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Tutoring FP (was: Re: Report on First Production Scala Project)

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Justin du coeur
Joined: 2009-03-04,
User offline. Last seen 42 years 45 weeks ago.
A thought, tangenting off of Eric's excellent post-mortem:
On Thu, Dec 8, 2011 at 9:47 AM, Eric Kolotyluk <eric [dot] kolotyluk [at] gmail [dot] com> wrote:
  1. Most of my team is scared of Scala, probably because of the various Scala presentations I have given over the years. Face it - FP just scares some people.
Just a suggestion for folks to keep in mind: a bit of spoon-feeding and leading by example can help.
I'm by no means a purist: I haven't written any *pure* FP code of any real scale.  But I use FP elements constantly, and have had a lot of luck teaching my team through a mix of occasional lunchtime seminars plus code reviews.
The seminars are for introducing key FP concepts, so that people have the background -- for example, spending 45 minutes on an in-depth look at closures: what they are, how they work in the languages we use (principally C# and Actionscript), and most importantly when and why you would want to use them.  That gets the meme into peoples' heads.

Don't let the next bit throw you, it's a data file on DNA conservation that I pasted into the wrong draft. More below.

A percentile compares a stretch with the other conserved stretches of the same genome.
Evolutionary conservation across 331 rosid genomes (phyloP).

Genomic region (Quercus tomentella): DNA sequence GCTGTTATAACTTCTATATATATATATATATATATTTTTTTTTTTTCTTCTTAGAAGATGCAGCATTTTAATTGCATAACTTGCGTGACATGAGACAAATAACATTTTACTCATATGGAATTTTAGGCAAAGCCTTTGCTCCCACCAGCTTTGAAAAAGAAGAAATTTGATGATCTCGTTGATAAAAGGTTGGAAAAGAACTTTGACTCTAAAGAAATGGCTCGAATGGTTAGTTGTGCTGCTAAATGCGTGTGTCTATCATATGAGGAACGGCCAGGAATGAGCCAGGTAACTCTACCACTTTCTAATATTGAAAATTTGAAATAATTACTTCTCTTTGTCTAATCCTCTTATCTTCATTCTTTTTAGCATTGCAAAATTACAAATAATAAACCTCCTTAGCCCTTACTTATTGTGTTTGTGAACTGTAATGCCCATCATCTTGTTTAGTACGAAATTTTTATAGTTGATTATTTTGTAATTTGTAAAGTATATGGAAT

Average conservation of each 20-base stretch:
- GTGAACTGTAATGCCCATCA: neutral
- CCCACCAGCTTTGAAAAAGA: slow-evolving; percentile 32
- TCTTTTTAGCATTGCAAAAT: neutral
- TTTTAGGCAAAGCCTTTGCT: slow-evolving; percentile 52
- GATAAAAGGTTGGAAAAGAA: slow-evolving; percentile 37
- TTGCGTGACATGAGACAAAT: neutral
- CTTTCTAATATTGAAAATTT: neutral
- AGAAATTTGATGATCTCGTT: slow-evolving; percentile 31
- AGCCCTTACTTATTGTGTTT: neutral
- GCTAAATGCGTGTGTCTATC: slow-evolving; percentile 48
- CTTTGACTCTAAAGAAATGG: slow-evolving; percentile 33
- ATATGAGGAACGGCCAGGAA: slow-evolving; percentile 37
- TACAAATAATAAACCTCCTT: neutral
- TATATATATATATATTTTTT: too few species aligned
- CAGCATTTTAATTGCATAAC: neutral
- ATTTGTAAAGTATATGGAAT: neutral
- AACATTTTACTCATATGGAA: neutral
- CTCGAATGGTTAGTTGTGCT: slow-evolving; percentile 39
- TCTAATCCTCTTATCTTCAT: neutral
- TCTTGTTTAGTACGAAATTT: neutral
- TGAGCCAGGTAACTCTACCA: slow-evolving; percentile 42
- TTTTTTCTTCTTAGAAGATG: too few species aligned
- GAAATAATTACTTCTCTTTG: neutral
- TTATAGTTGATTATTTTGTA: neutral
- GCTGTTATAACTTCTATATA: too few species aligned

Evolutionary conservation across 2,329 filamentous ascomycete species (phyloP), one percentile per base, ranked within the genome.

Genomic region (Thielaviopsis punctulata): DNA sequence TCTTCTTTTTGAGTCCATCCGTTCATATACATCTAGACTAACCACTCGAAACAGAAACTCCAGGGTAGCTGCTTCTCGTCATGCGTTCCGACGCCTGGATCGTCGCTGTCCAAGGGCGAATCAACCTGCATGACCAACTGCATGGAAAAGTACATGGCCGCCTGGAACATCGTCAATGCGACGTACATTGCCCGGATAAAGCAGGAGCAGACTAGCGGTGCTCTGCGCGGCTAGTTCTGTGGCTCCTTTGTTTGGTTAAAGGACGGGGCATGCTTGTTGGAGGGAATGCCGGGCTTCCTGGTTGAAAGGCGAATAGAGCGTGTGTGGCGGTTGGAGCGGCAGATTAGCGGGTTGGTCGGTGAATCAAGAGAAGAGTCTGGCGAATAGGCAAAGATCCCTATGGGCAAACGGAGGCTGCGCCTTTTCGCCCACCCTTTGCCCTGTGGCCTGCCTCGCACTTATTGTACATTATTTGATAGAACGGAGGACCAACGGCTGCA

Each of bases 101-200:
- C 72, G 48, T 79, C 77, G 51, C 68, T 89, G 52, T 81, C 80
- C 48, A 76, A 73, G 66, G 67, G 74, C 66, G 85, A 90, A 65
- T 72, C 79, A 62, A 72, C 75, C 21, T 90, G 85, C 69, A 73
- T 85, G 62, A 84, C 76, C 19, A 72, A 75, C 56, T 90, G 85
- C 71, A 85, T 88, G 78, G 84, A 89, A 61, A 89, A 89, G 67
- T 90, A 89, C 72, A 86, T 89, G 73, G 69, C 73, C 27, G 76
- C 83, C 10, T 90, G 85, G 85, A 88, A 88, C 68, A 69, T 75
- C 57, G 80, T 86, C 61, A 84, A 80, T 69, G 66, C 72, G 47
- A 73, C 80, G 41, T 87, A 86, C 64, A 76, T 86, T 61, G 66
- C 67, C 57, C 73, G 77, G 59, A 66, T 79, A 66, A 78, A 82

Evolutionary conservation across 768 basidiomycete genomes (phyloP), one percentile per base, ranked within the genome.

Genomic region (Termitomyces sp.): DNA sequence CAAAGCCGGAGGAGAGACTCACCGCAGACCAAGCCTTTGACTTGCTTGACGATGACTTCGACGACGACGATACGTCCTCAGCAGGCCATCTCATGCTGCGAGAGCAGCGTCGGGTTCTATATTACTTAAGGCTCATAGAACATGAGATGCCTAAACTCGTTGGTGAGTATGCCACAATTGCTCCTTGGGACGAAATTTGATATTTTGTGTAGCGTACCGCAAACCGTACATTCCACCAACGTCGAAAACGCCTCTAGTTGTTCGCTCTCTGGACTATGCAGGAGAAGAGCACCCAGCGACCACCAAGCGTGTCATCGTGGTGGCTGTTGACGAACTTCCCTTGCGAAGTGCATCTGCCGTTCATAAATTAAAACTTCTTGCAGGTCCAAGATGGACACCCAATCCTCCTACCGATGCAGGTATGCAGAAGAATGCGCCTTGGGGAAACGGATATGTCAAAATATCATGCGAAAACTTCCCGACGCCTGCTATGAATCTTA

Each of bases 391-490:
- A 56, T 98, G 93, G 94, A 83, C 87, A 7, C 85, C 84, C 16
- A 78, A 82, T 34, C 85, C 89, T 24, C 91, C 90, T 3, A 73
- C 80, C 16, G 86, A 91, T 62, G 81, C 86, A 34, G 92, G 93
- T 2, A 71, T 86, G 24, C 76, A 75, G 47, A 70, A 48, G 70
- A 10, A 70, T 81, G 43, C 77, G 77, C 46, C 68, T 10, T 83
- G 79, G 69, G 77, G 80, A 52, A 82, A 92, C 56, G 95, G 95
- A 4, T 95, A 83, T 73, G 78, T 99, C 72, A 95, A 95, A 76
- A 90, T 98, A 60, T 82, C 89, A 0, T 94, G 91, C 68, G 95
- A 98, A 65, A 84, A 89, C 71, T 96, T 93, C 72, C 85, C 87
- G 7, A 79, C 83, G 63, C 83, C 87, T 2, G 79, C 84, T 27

Then there are the code reviews.  I've promulgated a discipline of code reviews before checkins in my team, not so much for catching bugs (although that happens occasionally) as for knowledge transfer -- basically a poor man's pair programming.  (Getting management buy-in for pair programming is typically hard, but there's rarely resistance from above to code reviews.)  I get people to do it mainly through leading by example: when *I* call a more-junior programmer over to review *my* checkins, it removes the common stigma that many folks feel, that they are being judged.  When everyone is getting regularly reviewed by everyone else, it just becomes normal.
These reviews are a great opportunity to teach.  When I'm checking in some code that does something FP'ish -- and trebly when I'm introducing some new FP library function -- I'll walk the reviewer pretty carefully through what is going on.  Even better, when I'm checking in a refactor to do something more concisely and clearly in an FP way, I'll demonstrate how much better the code is when you look at it this way.  (This is how I am slowly teaching folks the joy of higher-order functions.)